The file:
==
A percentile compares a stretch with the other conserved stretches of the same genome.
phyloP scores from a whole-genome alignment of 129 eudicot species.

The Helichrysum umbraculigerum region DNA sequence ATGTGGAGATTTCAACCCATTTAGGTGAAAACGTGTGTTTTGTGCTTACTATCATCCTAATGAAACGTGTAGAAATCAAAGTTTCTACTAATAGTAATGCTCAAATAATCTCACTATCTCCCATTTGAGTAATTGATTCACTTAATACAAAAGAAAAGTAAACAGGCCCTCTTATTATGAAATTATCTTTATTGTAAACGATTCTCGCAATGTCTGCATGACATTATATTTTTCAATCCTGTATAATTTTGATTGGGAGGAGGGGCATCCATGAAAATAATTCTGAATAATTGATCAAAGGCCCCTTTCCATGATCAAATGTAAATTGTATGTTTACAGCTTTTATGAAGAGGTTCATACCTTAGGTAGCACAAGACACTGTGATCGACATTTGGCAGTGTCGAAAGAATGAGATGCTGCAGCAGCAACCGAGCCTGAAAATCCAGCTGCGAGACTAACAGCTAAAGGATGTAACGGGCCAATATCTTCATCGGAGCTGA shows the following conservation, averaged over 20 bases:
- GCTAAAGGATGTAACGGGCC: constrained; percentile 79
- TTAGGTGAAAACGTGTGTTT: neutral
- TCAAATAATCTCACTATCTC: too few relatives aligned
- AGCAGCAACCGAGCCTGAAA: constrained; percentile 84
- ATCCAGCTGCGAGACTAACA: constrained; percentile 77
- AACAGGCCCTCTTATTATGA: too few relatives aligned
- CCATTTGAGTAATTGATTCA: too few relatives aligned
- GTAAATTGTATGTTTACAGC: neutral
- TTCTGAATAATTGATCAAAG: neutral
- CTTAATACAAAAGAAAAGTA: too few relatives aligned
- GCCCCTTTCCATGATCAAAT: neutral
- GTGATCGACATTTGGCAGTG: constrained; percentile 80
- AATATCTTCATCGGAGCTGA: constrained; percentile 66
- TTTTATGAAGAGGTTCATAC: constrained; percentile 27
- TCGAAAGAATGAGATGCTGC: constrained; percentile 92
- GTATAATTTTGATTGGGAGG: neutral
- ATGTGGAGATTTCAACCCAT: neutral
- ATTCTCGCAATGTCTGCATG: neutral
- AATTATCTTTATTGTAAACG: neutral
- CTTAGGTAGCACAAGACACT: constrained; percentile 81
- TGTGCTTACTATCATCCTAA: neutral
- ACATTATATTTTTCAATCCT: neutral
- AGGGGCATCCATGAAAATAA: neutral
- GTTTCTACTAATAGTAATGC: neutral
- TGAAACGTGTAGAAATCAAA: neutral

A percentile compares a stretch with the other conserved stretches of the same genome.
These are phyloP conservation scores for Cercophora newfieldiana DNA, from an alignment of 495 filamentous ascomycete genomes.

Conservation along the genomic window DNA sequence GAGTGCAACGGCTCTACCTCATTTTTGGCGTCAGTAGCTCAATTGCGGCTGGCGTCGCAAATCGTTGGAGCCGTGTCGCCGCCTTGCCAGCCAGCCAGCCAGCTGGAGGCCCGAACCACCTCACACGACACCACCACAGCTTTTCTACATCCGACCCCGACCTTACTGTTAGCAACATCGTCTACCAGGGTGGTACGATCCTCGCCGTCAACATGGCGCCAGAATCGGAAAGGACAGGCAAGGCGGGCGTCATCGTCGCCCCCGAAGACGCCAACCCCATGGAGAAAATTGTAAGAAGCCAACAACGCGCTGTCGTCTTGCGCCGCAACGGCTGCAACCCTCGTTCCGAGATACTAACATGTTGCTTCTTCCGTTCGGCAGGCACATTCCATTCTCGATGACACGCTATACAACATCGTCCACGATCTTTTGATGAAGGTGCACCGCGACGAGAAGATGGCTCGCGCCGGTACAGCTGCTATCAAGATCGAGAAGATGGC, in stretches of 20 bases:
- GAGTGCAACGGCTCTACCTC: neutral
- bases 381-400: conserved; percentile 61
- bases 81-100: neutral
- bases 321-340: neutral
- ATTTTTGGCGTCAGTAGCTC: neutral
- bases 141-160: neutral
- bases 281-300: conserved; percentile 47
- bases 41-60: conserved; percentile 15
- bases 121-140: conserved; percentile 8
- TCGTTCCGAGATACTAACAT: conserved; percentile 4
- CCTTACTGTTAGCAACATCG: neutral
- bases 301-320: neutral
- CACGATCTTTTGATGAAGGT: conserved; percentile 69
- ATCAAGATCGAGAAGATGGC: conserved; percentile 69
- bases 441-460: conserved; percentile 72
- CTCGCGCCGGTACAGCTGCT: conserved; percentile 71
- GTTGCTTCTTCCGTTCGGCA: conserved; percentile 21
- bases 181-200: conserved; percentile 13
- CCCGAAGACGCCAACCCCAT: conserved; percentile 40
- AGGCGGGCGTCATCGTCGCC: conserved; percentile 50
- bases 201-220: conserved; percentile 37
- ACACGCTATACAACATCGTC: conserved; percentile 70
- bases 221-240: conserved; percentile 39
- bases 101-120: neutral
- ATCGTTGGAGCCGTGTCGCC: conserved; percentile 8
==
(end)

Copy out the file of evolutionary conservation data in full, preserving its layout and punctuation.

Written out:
A percentile compares a stretch with the other conserved stretches of the same genome.
phyloP scores from a whole-genome alignment of 129 eudicot species.

The Helichrysum umbraculigerum region DNA sequence ATGTGGAGATTTCAACCCATTTAGGTGAAAACGTGTGTTTTGTGCTTACTATCATCCTAATGAAACGTGTAGAAATCAAAGTTTCTACTAATAGTAATGCTCAAATAATCTCACTATCTCCCATTTGAGTAATTGATTCACTTAATACAAAAGAAAAGTAAACAGGCCCTCTTATTATGAAATTATCTTTATTGTAAACGATTCTCGCAATGTCTGCATGACATTATATTTTTCAATCCTGTATAATTTTGATTGGGAGGAGGGGCATCCATGAAAATAATTCTGAATAATTGATCAAAGGCCCCTTTCCATGATCAAATGTAAATTGTATGTTTACAGCTTTTATGAAGAGGTTCATACCTTAGGTAGCACAAGACACTGTGATCGACATTTGGCAGTGTCGAAAGAATGAGATGCTGCAGCAGCAACCGAGCCTGAAAATCCAGCTGCGAGACTAACAGCTAAAGGATGTAACGGGCCAATATCTTCATCGGAGCTGA shows the following conservation, averaged over 20 bases:
- GCTAAAGGATGTAACGGGCC: constrained; percentile 79
- TTAGGTGAAAACGTGTGTTT: neutral
- TCAAATAATCTCACTATCTC: too few relatives aligned
- AGCAGCAACCGAGCCTGAAA: constrained; percentile 84
- ATCCAGCTGCGAGACTAACA: constrained; percentile 77
- AACAGGCCCTCTTATTATGA: too few relatives aligned
- CCATTTGAGTAATTGATTCA: too few relatives aligned
- GTAAATTGTATGTTTACAGC: neutral
- TTCTGAATAATTGATCAAAG: neutral
- CTTAATACAAAAGAAAAGTA: too few relatives aligned
- GCCCCTTTCCATGATCAAAT: neutral
- GTGATCGACATTTGGCAGTG: constrained; percentile 80
- AATATCTTCATCGGAGCTGA: constrained; percentile 66
- TTTTATGAAGAGGTTCATAC: constrained; percentile 27
- TCGAAAGAATGAGATGCTGC: constrained; percentile 92
- GTATAATTTTGATTGGGAGG: neutral
- ATGTGGAGATTTCAACCCAT: neutral
- ATTCTCGCAATGTCTGCATG: neutral
- AATTATCTTTATTGTAAACG: neutral
- CTTAGGTAGCACAAGACACT: constrained; percentile 81
- TGTGCTTACTATCATCCTAA: neutral
- ACATTATATTTTTCAATCCT: neutral
- AGGGGCATCCATGAAAATAA: neutral
- GTTTCTACTAATAGTAATGC: neutral
- TGAAACGTGTAGAAATCAAA: neutral

A percentile compares a stretch with the other conserved stretches of the same genome.
These are phyloP conservation scores for Cercophora newfieldiana DNA, from an alignment of 495 filamentous ascomycete genomes.

Conservation along the genomic window DNA sequence GAGTGCAACGGCTCTACCTCATTTTTGGCGTCAGTAGCTCAATTGCGGCTGGCGTCGCAAATCGTTGGAGCCGTGTCGCCGCCTTGCCAGCCAGCCAGCCAGCTGGAGGCCCGAACCACCTCACACGACACCACCACAGCTTTTCTACATCCGACCCCGACCTTACTGTTAGCAACATCGTCTACCAGGGTGGTACGATCCTCGCCGTCAACATGGCGCCAGAATCGGAAAGGACAGGCAAGGCGGGCGTCATCGTCGCCCCCGAAGACGCCAACCCCATGGAGAAAATTGTAAGAAGCCAACAACGCGCTGTCGTCTTGCGCCGCAACGGCTGCAACCCTCGTTCCGAGATACTAACATGTTGCTTCTTCCGTTCGGCAGGCACATTCCATTCTCGATGACACGCTATACAACATCGTCCACGATCTTTTGATGAAGGTGCACCGCGACGAGAAGATGGCTCGCGCCGGTACAGCTGCTATCAAGATCGAGAAGATGGC, in stretches of 20 bases:
- GAGTGCAACGGCTCTACCTC: neutral
- bases 381-400: conserved; percentile 61
- bases 81-100: neutral
- bases 321-340: neutral
- ATTTTTGGCGTCAGTAGCTC: neutral
- bases 141-160: neutral
- bases 281-300: conserved; percentile 47
- bases 41-60: conserved; percentile 15
- bases 121-140: conserved; percentile 8
- TCGTTCCGAGATACTAACAT: conserved; percentile 4
- CCTTACTGTTAGCAACATCG: neutral
- bases 301-320: neutral
- CACGATCTTTTGATGAAGGT: conserved; percentile 69
- ATCAAGATCGAGAAGATGGC: conserved; percentile 69
- bases 441-460: conserved; percentile 72
- CTCGCGCCGGTACAGCTGCT: conserved; percentile 71
- GTTGCTTCTTCCGTTCGGCA: conserved; percentile 21
- bases 181-200: conserved; percentile 13
- CCCGAAGACGCCAACCCCAT: conserved; percentile 40
- AGGCGGGCGTCATCGTCGCC: conserved; percentile 50
- bases 201-220: conserved; percentile 37
- ACACGCTATACAACATCGTC: conserved; percentile 70
- bases 221-240: conserved; percentile 39
- bases 101-120: neutral
- ATCGTTGGAGCCGTGTCGCC: conserved; percentile 8